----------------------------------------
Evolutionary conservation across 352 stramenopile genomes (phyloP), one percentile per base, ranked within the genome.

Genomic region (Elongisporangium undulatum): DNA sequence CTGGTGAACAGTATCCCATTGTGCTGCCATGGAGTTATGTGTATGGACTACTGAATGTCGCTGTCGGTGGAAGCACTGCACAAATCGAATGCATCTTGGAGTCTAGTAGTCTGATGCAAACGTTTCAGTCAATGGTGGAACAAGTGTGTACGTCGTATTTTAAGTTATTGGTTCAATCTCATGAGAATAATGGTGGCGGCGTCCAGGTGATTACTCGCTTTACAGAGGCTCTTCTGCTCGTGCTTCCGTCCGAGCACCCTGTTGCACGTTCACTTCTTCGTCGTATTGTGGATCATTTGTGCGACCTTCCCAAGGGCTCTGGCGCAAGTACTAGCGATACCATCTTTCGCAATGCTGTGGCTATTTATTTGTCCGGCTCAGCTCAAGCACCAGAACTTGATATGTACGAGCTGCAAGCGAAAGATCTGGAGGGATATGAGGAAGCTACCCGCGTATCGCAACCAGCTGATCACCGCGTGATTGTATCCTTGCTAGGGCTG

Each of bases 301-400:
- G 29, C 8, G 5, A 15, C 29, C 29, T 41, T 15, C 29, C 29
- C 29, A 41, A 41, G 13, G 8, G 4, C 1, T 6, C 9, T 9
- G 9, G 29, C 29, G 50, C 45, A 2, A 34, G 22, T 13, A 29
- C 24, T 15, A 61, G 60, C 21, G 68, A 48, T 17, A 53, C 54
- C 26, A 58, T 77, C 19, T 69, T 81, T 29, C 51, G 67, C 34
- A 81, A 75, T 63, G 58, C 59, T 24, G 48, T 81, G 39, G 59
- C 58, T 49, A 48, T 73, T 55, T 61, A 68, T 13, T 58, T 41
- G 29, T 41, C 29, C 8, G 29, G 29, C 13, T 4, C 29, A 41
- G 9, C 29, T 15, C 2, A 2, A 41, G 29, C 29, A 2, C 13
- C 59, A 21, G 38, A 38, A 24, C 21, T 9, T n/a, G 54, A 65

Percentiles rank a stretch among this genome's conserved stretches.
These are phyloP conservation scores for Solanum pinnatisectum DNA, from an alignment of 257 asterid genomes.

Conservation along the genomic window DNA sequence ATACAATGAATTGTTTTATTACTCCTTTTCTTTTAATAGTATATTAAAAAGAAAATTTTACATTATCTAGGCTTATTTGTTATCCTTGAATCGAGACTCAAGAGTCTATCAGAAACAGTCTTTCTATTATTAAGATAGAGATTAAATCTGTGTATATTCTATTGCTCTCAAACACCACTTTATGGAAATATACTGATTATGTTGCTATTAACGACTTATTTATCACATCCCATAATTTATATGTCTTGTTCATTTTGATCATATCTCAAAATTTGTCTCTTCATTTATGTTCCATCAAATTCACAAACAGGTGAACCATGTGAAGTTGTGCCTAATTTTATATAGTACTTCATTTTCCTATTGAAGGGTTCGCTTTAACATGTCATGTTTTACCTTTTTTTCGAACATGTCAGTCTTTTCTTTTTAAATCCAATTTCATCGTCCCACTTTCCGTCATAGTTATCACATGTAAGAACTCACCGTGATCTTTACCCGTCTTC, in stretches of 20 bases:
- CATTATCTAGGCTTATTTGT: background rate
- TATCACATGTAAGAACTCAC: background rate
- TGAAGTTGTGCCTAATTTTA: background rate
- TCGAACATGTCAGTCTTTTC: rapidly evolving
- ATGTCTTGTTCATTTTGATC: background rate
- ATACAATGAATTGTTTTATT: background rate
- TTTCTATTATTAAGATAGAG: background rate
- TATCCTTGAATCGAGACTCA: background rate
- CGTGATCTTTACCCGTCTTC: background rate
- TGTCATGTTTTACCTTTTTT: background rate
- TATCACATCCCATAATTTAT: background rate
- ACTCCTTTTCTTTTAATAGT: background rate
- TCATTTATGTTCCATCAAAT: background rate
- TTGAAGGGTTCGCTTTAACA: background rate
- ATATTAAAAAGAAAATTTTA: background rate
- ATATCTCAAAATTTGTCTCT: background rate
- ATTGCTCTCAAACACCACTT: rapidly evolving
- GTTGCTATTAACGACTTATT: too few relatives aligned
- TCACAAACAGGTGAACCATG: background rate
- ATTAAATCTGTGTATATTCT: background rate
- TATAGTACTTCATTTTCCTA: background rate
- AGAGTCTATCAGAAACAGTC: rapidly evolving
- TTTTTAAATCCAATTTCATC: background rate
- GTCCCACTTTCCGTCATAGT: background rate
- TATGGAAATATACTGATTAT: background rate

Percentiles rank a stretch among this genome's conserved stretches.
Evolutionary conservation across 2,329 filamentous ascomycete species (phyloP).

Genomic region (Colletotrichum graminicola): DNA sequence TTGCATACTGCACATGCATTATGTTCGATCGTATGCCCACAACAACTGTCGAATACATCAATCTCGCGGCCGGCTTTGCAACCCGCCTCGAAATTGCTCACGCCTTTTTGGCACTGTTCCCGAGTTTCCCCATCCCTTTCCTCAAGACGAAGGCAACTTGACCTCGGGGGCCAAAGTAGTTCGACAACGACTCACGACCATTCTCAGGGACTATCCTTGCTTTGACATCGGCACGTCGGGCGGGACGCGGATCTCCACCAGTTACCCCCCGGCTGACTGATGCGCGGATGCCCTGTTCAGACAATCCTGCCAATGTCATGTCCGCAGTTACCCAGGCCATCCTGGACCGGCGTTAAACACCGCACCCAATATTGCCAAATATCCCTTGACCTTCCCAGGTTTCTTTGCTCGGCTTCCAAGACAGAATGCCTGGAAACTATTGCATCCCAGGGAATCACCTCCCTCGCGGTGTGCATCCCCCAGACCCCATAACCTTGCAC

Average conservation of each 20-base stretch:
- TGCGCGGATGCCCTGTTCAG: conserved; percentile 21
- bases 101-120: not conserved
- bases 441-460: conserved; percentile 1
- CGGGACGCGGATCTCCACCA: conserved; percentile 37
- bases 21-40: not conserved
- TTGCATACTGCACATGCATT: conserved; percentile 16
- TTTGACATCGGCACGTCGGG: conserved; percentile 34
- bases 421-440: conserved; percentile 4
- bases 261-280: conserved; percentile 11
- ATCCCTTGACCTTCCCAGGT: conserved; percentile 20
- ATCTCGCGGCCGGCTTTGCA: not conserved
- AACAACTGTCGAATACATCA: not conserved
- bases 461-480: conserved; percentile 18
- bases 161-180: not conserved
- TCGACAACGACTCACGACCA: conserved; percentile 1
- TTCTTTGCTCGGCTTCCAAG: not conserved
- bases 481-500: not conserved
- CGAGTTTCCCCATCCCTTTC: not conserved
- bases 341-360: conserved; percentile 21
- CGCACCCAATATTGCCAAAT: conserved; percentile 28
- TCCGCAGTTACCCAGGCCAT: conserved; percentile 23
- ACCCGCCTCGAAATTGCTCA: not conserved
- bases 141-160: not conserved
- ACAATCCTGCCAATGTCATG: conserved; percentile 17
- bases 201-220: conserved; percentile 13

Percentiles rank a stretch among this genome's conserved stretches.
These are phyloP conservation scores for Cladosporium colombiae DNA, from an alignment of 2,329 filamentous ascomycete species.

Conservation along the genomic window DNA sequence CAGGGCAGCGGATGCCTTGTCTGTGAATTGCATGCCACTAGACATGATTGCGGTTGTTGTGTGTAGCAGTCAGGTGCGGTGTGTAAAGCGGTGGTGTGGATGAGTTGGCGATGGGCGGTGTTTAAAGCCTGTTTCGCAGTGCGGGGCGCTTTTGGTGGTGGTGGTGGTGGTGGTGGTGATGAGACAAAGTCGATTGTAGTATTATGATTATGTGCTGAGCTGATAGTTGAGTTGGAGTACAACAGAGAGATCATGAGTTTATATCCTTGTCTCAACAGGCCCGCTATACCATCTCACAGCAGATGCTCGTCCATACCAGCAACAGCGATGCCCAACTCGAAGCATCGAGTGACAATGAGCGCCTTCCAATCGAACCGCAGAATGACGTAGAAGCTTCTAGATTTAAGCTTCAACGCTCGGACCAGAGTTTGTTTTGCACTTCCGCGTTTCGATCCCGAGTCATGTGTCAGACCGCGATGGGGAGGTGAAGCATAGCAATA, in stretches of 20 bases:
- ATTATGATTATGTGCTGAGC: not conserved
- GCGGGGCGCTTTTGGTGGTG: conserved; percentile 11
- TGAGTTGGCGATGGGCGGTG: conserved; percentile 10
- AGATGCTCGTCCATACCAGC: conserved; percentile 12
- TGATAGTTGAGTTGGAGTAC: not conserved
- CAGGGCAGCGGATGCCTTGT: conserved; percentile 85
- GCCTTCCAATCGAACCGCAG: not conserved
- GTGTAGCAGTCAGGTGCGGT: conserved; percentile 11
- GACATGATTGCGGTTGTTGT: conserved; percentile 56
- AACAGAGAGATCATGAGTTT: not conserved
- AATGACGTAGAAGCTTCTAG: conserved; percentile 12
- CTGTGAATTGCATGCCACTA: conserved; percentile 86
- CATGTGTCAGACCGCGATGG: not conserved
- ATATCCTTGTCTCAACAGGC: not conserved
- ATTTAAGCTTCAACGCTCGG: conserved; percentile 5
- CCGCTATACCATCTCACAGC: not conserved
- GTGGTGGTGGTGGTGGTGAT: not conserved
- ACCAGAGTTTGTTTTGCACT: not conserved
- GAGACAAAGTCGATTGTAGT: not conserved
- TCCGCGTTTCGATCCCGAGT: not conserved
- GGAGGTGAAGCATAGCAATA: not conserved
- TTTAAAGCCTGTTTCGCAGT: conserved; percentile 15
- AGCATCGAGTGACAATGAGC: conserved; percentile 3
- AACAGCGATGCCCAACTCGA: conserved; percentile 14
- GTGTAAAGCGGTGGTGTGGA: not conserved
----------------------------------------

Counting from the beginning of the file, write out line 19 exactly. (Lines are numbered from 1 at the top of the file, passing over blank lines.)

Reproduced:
- TGAAGTTGTGCCTAATTTTA: background rate